By Julia Gorham
“Children need the freedom and time to play. Play is not a luxury. Play is a necessity.” Kay Redfield Jamison.
Play is the most valuable way that that children learn. Play allows children to use their creativity while developing their imagination, dexterity, and physical, cognitive, and emotional strength. Play is important to healthy brain development. It is through play that children at a very early age engage and interact in the world around them.
Maria Montessori stated “The hands are the instrument of a man’s intelligence.” This statement recognizes the tremendous importance to a young child of having exciting objects to hold and listen to and feel and manipulate. And, as young children struggle to create a desired effect with a toy, they discover that it isn’t always easy. They realize that there is perhaps a problem to be solved and that they have to practice to acquire and improve the skills necessary to achieve their goal.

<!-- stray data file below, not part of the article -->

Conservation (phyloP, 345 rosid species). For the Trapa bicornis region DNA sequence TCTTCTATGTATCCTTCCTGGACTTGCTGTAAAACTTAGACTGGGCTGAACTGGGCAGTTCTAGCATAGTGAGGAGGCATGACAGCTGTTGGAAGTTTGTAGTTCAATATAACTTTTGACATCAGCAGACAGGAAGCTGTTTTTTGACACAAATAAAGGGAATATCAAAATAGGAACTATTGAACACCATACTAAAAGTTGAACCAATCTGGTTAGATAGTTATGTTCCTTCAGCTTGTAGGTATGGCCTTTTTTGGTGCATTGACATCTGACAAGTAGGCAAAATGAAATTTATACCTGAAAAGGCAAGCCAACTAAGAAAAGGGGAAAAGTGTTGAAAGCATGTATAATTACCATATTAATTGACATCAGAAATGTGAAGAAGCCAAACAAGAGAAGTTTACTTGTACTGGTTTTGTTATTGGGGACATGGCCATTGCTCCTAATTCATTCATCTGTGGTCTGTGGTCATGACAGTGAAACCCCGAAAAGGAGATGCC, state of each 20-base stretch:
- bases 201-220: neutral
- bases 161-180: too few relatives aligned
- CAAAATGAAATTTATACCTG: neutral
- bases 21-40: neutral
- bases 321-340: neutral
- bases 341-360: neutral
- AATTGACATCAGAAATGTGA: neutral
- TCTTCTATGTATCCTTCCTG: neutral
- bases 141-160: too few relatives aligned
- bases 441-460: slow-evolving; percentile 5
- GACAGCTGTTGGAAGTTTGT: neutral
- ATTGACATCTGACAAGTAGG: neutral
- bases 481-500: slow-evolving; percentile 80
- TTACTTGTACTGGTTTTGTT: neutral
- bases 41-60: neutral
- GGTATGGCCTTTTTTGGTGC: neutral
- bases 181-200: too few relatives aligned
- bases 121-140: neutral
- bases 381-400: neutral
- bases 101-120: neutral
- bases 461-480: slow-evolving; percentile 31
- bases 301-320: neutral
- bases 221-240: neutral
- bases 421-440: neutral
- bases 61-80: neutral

Play stimulates a child’s perceptual motor development with eye-hand co-ordination, where they learn to manipulate objects, locomotive skills, learning to jump, hop, climb etc. learning to control their bodies.
Play promotes the aspects of the child’s intellectual development with problem solving skills, initiation and memory, concept formation and association and classification.
Different types of play can also include manipulative play where children use their small muscles to build something, play with educational toys, sensory play involving touch and feel with different mediums, water play which is a calming activity, sand and water play and creative play in the form of art.
Play is vital for the child’s total development for the very reason that it is the most important way that a child learns. No activity is as valuable to the young child.
As parents, we must not underestimate the value of play for young children.
So let your child learn, have fun and play, play, play!
By Julia Gorham.